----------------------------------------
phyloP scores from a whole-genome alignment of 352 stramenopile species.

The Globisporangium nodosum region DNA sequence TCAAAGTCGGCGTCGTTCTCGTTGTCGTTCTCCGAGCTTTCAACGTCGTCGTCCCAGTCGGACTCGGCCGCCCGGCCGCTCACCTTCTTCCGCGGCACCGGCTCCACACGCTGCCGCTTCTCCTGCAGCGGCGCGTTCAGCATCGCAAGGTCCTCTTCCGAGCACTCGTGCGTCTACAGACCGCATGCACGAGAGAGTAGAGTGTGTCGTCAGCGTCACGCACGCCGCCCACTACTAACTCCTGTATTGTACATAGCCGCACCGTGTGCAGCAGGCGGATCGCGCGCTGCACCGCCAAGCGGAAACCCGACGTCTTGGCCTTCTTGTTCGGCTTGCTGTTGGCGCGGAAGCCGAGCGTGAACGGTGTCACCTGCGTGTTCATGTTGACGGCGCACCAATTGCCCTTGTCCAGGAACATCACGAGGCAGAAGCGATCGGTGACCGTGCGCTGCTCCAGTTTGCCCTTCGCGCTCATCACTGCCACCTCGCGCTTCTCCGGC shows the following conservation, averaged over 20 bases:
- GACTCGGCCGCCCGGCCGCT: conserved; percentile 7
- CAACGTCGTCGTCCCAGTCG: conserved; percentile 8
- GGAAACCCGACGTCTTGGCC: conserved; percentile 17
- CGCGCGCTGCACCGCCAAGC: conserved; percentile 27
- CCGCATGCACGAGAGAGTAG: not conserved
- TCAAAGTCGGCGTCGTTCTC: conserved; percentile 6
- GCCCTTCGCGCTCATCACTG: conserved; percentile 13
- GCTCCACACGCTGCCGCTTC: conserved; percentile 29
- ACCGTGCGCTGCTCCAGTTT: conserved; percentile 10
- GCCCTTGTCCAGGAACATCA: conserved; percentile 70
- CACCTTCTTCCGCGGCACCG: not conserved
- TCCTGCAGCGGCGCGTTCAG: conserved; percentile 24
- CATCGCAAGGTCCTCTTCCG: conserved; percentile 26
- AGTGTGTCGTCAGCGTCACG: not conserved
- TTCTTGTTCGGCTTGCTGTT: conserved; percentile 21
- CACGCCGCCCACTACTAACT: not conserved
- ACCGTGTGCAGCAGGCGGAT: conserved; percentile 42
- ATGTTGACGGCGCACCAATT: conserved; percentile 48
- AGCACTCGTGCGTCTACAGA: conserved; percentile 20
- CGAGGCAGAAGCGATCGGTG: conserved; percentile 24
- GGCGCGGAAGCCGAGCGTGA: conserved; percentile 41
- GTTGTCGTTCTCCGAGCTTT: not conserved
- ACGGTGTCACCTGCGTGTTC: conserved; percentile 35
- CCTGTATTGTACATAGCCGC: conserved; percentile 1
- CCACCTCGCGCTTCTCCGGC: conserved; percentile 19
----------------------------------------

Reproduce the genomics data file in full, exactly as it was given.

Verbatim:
phyloP scores from a whole-genome alignment of 352 stramenopile species.

The Globisporangium nodosum region DNA sequence TCAAAGTCGGCGTCGTTCTCGTTGTCGTTCTCCGAGCTTTCAACGTCGTCGTCCCAGTCGGACTCGGCCGCCCGGCCGCTCACCTTCTTCCGCGGCACCGGCTCCACACGCTGCCGCTTCTCCTGCAGCGGCGCGTTCAGCATCGCAAGGTCCTCTTCCGAGCACTCGTGCGTCTACAGACCGCATGCACGAGAGAGTAGAGTGTGTCGTCAGCGTCACGCACGCCGCCCACTACTAACTCCTGTATTGTACATAGCCGCACCGTGTGCAGCAGGCGGATCGCGCGCTGCACCGCCAAGCGGAAACCCGACGTCTTGGCCTTCTTGTTCGGCTTGCTGTTGGCGCGGAAGCCGAGCGTGAACGGTGTCACCTGCGTGTTCATGTTGACGGCGCACCAATTGCCCTTGTCCAGGAACATCACGAGGCAGAAGCGATCGGTGACCGTGCGCTGCTCCAGTTTGCCCTTCGCGCTCATCACTGCCACCTCGCGCTTCTCCGGC shows the following conservation, averaged over 20 bases:
- GACTCGGCCGCCCGGCCGCT: conserved; percentile 7
- CAACGTCGTCGTCCCAGTCG: conserved; percentile 8
- GGAAACCCGACGTCTTGGCC: conserved; percentile 17
- CGCGCGCTGCACCGCCAAGC: conserved; percentile 27
- CCGCATGCACGAGAGAGTAG: not conserved
- TCAAAGTCGGCGTCGTTCTC: conserved; percentile 6
- GCCCTTCGCGCTCATCACTG: conserved; percentile 13
- GCTCCACACGCTGCCGCTTC: conserved; percentile 29
- ACCGTGCGCTGCTCCAGTTT: conserved; percentile 10
- GCCCTTGTCCAGGAACATCA: conserved; percentile 70
- CACCTTCTTCCGCGGCACCG: not conserved
- TCCTGCAGCGGCGCGTTCAG: conserved; percentile 24
- CATCGCAAGGTCCTCTTCCG: conserved; percentile 26
- AGTGTGTCGTCAGCGTCACG: not conserved
- TTCTTGTTCGGCTTGCTGTT: conserved; percentile 21
- CACGCCGCCCACTACTAACT: not conserved
- ACCGTGTGCAGCAGGCGGAT: conserved; percentile 42
- ATGTTGACGGCGCACCAATT: conserved; percentile 48
- AGCACTCGTGCGTCTACAGA: conserved; percentile 20
- CGAGGCAGAAGCGATCGGTG: conserved; percentile 24
- GGCGCGGAAGCCGAGCGTGA: conserved; percentile 41
- GTTGTCGTTCTCCGAGCTTT: not conserved
- ACGGTGTCACCTGCGTGTTC: conserved; percentile 35
- CCTGTATTGTACATAGCCGC: conserved; percentile 1
- CCACCTCGCGCTTCTCCGGC: conserved; percentile 19